Nucras aurantiaca, Bauer & Childers & Broeckhoven & Mouton, 2019
Bauer, Aaron M., Childers, Jackie L., Broeckhoven, Chris & Mouton, P. Lefras N., 2019, A new Nucras Gray, 1838 (Squamata: Lacertidae) from the Strandveld of the Western Cape, South Africa, Zootaxa 4560 (1), pp. 149-163: 154-157
treatment provided by
Nucras aurantiaca sp. nov.
Lambert’s Bay Sandveld Lizard
Holotype: NMB (National Museum, Bloemfontein) R11626 View Materials , adult female. Republic of South Africa, Western Cape Province, Lamberts Bay, Bosduifklip Restaurant (32°05’04.36”S, 18°21’26.9 E). Collected in 2005 by farm workers and sent to Cape Nature Conservation by Kobus Engelbrecht and thence to the University of Stellenbosch. GoogleMaps
Diagnosis: A moderately sized (SVL at least 75 mm) Nucras distinguished from all congeners by having an attenuate body with 28 presacral vertebrae and an extremely long tail (to at least 3.2 times SVL), 39–41 dorsal scale rows across midbody, enlarged plates on the preaxial face of the forearm, parietal window in interparietal scale absent or very tiny, 25 subdigital lamellae under digit IV of the pes, a total of 27 femoral pores with a diastema of 1–2 poreless scales separating left and right series, dorsal coloration orange (limbs) to orangey-brown (trunk), with no longitudinal stripes and a series of very pale gray transverse marks along the vertebral midline.
It differs from N. lalandii in having enlarged plates on the preaxial face of the forearm, from N. boulengeri in having more than 24 subdigital lamellae and granules present between the suborbital and supraciliary scale rows; from N. taeniolata ( Smith, 1838) and N. livida in a lower number of midbody scale rows (39–41 versus 42–52 and 44–56, respectively; data from Broadley 1 972); from N. caesicaudata and N. taeniolata in larger size (to at least 75 mm SVL versus maxima of 65 mm and 70 mm, respectively); from N. scalaris Laurent, 1964 in lacking a bold pattern of dark crossbands on the trunk; and from all other congeners in lacking any trace of spots, dashes, reticulations, or longitudinal color pattern elements. Vertebral counts have not been previously reported for Nucras spp., but among the few species sampled, N. aurantiaca sp. nov. can be distinguished by its presacral count of 28 (see Osteology and Discussion).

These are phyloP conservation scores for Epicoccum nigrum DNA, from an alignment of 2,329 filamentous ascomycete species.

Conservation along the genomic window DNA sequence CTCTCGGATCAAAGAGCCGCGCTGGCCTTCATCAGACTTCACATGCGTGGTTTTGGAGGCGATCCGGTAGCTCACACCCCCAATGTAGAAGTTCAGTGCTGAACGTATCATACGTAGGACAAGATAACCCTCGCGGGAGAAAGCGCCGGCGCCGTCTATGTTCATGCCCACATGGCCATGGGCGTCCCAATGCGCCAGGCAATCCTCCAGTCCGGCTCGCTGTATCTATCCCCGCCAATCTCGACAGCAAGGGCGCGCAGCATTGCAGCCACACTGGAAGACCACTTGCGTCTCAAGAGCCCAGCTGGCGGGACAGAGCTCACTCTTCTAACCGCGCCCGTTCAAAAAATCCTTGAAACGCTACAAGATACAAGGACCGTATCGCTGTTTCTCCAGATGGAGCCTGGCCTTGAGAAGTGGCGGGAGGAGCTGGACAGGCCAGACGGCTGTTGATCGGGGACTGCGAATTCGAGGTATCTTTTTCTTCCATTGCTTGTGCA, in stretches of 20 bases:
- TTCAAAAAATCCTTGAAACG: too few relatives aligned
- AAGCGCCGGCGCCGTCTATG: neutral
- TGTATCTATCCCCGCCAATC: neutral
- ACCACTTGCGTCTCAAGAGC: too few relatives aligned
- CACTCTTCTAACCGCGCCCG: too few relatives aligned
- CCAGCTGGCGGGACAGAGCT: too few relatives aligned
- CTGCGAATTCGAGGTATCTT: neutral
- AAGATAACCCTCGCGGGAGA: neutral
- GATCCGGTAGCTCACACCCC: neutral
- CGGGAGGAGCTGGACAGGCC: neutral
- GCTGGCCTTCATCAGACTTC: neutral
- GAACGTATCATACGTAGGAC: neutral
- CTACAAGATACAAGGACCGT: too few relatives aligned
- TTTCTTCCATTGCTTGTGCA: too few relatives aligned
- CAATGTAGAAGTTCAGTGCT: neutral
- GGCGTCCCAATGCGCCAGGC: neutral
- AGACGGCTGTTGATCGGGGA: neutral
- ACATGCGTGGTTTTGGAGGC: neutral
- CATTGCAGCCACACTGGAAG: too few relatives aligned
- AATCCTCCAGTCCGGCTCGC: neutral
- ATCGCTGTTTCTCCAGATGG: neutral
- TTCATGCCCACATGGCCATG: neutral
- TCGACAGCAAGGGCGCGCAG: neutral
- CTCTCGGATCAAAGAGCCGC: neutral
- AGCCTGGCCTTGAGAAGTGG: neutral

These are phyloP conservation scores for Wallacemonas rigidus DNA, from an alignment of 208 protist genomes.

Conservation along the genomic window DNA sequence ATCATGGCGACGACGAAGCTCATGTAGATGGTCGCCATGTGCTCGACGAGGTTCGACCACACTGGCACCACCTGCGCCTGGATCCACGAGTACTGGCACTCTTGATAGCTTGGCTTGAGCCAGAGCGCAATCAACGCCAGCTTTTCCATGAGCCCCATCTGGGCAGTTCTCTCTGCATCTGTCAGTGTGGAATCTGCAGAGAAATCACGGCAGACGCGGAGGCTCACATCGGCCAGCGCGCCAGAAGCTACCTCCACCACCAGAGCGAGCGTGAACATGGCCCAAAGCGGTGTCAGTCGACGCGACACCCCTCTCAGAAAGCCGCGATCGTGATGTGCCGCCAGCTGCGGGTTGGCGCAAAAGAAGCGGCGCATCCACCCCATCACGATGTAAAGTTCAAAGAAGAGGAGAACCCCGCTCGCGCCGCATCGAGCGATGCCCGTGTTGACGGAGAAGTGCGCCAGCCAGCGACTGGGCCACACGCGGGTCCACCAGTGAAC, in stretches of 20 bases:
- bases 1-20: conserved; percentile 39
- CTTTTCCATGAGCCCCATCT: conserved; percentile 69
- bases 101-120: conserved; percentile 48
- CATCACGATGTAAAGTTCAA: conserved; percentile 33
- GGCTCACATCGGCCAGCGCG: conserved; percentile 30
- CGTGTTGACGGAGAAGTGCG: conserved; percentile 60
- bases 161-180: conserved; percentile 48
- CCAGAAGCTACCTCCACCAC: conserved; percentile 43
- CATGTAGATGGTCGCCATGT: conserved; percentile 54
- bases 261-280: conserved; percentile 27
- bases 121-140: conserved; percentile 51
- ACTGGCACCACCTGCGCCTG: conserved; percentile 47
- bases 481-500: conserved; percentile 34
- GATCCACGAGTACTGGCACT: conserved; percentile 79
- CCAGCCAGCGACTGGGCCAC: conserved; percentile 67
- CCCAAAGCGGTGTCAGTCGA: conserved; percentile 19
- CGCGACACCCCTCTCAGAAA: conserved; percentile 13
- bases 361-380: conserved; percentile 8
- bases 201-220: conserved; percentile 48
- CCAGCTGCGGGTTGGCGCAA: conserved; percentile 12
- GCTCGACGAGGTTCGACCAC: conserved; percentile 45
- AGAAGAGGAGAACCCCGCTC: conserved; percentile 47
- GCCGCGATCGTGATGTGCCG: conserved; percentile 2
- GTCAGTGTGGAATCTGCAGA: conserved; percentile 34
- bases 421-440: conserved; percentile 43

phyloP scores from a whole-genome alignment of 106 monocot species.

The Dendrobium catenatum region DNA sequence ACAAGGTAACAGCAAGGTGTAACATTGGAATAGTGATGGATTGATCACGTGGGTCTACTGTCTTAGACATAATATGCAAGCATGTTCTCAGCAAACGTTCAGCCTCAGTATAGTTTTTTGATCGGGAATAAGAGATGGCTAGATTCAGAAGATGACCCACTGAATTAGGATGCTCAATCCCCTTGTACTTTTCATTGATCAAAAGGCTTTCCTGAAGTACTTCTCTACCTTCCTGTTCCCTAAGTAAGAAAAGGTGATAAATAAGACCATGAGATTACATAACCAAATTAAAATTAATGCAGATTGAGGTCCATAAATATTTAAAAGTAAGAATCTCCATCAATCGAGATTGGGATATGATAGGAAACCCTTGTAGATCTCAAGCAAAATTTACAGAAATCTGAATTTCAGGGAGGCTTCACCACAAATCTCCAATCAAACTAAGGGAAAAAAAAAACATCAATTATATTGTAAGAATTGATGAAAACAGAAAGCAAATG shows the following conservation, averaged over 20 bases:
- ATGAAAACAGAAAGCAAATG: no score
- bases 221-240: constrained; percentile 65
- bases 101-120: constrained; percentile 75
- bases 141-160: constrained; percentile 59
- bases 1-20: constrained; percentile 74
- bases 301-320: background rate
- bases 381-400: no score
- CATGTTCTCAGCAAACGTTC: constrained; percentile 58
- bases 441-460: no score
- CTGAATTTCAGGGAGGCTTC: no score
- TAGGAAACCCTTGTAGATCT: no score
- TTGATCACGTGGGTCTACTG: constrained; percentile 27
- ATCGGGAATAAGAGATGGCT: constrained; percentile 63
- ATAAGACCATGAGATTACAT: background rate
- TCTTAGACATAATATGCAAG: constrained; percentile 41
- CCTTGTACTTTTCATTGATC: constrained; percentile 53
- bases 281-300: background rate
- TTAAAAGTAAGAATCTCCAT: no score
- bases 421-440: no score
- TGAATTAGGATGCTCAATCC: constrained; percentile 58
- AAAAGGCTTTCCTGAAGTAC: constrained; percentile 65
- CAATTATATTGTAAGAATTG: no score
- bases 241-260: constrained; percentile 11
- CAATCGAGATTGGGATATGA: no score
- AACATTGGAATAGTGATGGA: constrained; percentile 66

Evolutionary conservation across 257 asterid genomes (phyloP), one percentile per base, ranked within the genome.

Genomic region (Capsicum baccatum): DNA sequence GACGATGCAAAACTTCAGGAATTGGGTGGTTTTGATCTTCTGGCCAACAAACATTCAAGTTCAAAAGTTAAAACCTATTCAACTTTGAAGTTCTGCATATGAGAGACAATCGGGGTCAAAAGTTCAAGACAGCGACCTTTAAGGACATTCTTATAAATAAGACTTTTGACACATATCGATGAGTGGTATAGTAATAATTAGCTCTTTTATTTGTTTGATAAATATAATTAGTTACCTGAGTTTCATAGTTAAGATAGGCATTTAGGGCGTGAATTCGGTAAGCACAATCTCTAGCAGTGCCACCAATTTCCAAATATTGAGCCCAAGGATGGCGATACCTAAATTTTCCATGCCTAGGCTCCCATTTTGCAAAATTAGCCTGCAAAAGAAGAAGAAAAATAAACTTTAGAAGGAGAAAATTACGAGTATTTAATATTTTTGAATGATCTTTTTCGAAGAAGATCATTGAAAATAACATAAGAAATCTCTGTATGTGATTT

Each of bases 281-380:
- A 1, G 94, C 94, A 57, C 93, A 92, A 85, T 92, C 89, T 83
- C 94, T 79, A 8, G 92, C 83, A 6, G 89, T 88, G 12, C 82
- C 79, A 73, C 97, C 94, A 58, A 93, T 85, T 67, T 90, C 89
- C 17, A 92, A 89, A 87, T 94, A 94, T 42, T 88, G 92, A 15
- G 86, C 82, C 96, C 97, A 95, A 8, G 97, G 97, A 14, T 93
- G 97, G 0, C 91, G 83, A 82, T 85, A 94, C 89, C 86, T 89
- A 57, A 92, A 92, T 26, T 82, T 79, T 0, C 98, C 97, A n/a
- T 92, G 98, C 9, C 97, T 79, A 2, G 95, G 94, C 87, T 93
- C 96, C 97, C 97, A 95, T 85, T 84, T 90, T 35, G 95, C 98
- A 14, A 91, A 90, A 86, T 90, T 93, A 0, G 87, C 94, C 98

Description: Measurements (holotype, followed parenthetically by paratype): SVL 75.2 (67.2) mm, TrW 8.4 (7.6) mm, TailL (regenerated) 157.0 (88.4, broken) mm, TailW 5.4 (5.8) mm, AGL 46.3 (39.2) mm, HumL 5.4 (5.9) mm, ForeaL 12.6 (damaged, not recorded), FemL 6.9 (8.3) mm, CrusL 8.5 (9.2), PesL 14.1 (damaged, not recorded), HeadL 12.5 (12.6) mm, HeadW 7.9 (7.7) mm, HeadD 7.0 (6.4) mm, CSn 18.2 (18.4) mm, OrbD 2.2 (2.1) mm, NEye 4.2 (4.1) mm, EyeE 4.7 (5.9) mm, EarH 2.4 (2.0) mm., EarW 1.2 (1.1).
Both the holotype and paratype were kept alive in captivity for some period and damage to the digits ( Fig. 2 View FIGURE 2 ) was probably sustained during this time. In the holotype digits II and III of the left manus, I–III of the right manus, and digit V of the right pes are affected. All digits in the paratype damaged except digit V of right pes. Both specimens with an abdominal incision from the fixation process, holotype with incision in left thigh from tissuing.
Body slender and elongate (AGL/SVL 0.62), trunk much longer than hind limbs (AGL/FemL 1.57), tail more than twice as long as SVL (TailL/SVL 2.09), slender and tapering (a photograph of a wild individual [ Fig. 2B View FIGURE 2 ] shows an apparently original tail at least 3.2 times SVL). Limbs short, pes longer than shank or femur (PesL/FemL 2.04; PesL/CrusL 1.69). Head small (HeadL/SVL 0.17), distinct from neck, slightly elongate (HeadW/HeadL 0.63), not strongly depressed (HeadD/HeadL 0.56). Snout blunt, short (NEye/HeadL 0.34), about twice eye diameter (NEye/OrbD 1.91). Eye relatively large (OrbD/HeadL 0.18); lower eyelid scaly, with four large translucent/semi-opaque scales surrounded by a rim of small granules. Margin of eyelids pigmented dark brown. Eye-to-ear distance more than twice diameter of eye (EyeE/OrbD 2.14).
Ear opening vertical, taller than wide (EarH/EarW 2.0), without projecting lobules, bordered posteriorly by a series of tiny granules and anteriorly by a series of larger, elongate scales and anterior to this a vertical row of enlarged juxtaposed scales; tympanic shield oval, 8–10 times the size of cheek granules. Rostral wider than deep; loreal region flat to very slightly concave. Supralabials 7/7 (7/6), first shortest, fifth largest and in subocular position, 2–4 subequal in height and intermediate between first and fifth. Infralabials 6/6 (6/6), all longer than tall.